GUI vs CLI: How to Use Them to Manage Network Switch?

CLI and GUI are different kinds of user interfaces with their own merits and drawbacks. It is important to understand where each one excels so you can pick the right tool. Using the defining features of two different tools provides the best of both worlds. The following video, using FS S5850-32S2Q 10GbE switch as an example, offers a complete guide on how to use command line and GUI to access a network switch, through which you may figure out which one fits better for you.

Conclusion

In all, the GUI provides a higher degree of multitasking and more efficiency, whereas CLI offers more control, precision and repeatability. The decision on choosing GUI vs CLI to configure the network switch should better based on user requirements. FS.COM offers a comprehensive product line of network switches, including Gigabit Ethernet switch, Gigabit PoE switch, etc. If you are seeking network switch configuration or management solutions, feel free to contact us at sales@fas.com.

PPPoE vs DHCP: What is the difference?

PPPoE vs DHCP may sound like two irrelevant items since the application of each are not the same: DHCP is a protocol for obtaining IP addresses while PPPoE is a common method of connecting to an ISP. But the debate over PPPoE vs DHCP differences has been around for a long time and thus causes a lot confusions. So in this article we will have PPPoE vs DHCP explained and walk you through how they differ from each other.

PPPoE vs DHCP: DHCP Wiki

DHCP, or Dynamic Host Configuration Protocol, is a standardized client/server network protocol that dynamically assigns IP addresses and other related configuration information to network devices. It is known that each device from a TCP/IP network should have a unique IP address to access the network. So without DHCP configuration, network admins have to configure IP addresses manually if they want to add new computers or move computers from one subnet to another. Usually, a DHCP architecture is made up of DHCP clients, DHCP servers and DHCP relay agents.

dhcp wiki

DHCP works to offer an automated way to distribute and update IP addresses and other configuration information on a network. A DHCP server provides this information to a DHCP client through the exchange of a series of messages. DHCP enables network users to travel anywhere on the network and automatically receive an IP address when they reconnecting. On the other hand, DHCP provides network admins quicker and more reliable IP address configuration – it mitigates configuration errors caused by manual IP address configuration. DHCP also helps to conserve limited IP address space.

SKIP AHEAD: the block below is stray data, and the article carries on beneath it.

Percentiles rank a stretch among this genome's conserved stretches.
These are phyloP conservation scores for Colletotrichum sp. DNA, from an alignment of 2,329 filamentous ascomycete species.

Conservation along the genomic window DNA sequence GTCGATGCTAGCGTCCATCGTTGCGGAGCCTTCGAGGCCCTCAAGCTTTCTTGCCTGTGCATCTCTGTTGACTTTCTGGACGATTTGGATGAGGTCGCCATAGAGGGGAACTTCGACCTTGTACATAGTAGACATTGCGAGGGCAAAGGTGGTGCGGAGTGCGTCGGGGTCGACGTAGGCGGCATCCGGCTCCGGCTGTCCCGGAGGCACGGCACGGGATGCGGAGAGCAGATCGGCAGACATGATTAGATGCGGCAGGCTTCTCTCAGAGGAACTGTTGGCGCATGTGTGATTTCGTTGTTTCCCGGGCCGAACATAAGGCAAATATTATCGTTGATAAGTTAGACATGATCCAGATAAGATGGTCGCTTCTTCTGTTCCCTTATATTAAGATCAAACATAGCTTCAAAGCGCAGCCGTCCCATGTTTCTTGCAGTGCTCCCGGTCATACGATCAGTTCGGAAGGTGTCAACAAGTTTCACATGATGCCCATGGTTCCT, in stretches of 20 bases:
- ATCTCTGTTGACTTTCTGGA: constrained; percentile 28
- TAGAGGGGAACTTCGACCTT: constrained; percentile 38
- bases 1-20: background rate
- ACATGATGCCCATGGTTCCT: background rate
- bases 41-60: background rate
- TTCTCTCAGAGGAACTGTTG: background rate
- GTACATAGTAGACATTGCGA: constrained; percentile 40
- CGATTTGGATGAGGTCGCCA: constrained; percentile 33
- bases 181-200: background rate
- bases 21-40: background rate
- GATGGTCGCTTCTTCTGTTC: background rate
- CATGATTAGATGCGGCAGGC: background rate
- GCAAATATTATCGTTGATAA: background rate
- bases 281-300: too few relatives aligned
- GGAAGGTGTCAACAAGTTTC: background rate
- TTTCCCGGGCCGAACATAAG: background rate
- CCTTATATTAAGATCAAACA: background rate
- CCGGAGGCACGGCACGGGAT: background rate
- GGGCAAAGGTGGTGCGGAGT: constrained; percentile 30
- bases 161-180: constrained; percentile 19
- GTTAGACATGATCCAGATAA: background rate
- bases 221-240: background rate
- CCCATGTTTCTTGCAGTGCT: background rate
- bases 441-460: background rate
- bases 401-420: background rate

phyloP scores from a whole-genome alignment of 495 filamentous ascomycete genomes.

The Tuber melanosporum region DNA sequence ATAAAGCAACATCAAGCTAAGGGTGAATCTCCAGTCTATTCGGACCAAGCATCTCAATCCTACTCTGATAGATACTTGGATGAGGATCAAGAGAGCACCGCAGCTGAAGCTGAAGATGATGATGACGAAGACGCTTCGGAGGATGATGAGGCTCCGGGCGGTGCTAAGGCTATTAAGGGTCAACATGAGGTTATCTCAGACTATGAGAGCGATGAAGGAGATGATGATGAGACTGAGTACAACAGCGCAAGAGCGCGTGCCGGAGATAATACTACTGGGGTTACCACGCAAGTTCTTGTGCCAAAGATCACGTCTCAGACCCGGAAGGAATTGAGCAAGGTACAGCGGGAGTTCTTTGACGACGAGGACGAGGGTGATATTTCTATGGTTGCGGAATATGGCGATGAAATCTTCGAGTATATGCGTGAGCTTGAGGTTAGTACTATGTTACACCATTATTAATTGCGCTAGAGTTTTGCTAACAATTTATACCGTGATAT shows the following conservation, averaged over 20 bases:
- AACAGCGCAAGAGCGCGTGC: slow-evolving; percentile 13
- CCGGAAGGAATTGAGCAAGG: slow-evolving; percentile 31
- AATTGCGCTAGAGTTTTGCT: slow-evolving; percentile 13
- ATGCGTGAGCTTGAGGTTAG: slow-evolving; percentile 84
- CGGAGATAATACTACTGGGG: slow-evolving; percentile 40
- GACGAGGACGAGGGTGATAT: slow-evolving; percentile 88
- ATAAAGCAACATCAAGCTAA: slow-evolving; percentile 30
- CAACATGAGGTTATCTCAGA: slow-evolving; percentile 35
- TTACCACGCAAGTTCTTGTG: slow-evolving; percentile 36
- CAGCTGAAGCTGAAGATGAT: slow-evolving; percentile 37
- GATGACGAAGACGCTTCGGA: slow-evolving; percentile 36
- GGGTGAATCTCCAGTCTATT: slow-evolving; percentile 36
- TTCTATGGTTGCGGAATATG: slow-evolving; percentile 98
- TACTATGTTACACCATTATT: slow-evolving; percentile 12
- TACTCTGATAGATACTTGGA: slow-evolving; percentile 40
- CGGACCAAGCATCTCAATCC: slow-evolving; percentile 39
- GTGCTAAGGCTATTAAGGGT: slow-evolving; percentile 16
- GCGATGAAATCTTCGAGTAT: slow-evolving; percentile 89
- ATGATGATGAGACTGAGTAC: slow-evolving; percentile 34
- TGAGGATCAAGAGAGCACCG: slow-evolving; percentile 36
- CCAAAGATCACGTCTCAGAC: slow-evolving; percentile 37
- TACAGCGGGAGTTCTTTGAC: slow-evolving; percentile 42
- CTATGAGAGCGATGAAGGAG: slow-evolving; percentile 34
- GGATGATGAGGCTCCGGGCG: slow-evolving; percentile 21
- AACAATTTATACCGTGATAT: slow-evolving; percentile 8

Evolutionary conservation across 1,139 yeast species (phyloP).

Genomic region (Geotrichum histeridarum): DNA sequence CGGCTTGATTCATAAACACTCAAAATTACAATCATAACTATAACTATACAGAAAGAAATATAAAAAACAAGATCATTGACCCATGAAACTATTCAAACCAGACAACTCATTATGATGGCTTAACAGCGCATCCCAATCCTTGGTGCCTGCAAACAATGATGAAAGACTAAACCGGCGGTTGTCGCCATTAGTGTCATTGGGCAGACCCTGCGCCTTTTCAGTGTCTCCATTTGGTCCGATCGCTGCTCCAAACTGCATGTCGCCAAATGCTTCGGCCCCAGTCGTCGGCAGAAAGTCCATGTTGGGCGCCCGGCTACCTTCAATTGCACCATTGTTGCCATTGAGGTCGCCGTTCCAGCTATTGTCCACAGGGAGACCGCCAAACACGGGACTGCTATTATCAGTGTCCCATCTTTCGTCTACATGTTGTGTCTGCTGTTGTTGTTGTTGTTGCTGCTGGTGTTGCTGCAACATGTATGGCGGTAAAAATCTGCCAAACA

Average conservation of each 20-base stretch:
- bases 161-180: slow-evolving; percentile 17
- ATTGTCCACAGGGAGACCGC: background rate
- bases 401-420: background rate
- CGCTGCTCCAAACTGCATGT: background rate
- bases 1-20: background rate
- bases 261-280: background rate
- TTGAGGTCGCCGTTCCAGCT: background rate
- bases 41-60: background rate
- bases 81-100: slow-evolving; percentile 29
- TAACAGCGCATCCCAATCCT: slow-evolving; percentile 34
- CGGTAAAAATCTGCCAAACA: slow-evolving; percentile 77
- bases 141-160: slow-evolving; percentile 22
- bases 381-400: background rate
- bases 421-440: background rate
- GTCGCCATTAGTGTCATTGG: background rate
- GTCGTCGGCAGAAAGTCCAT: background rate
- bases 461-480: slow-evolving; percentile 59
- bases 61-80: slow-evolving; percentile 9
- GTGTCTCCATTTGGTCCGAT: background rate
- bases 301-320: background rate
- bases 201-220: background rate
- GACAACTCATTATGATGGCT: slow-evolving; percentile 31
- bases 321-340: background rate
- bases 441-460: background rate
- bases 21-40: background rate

PPPoE vs DHCP: What Is PPPoE?

PPPoE, short for Point-to-Point Protocol over Ethernet, is an Ethernet encapsulation of the Point to Point Protocol that is commonly used with dial-up connections. This allows the modem to be a part of the network that multiple users can utilize instead of being connected directly to the computer. PPPoE combines the Point-to-Point Protocol (PPP), commonly used in dialup connections, with the Ethernet protocol, which supports multiple users in a local area network. The PPP protocol information is encapsulated within an Ethernet frame. To employ PPPoE, you need a username and a password provided by your ISP, which you use to dial-up to your ISP and establish a connection. More recent modems now incorporate the PPPoE dialer into them. You can simply set your username and password once and your modem automatically connects to the internet whenever you turn it on.

what is pppoe

PPPoE vs DHCP: How They Differ?

DHCP is a way for a network to allocate unique IP addresses to the devices (i.e. computers, smartphones Gigabit Ethernet switch and etc.) within a network, so that traffic can be delivered back-n-forth without confusion. PPPoE is a way to encapsulate network traffic, based on credentialed access (i.e. username/password). PPPoE needs to be configured correctly before a user can actually connect to the internet, however, modems that use DHCP does not need to be configured and is basically plug and play. So using DHCP to connect to an ISP eliminates the problems that are associated with PPPOE. Just like with computers on a network, you do not need to configure your computer beforehand. You simply leave everything on automatic and leave the configuration to the ISP servers.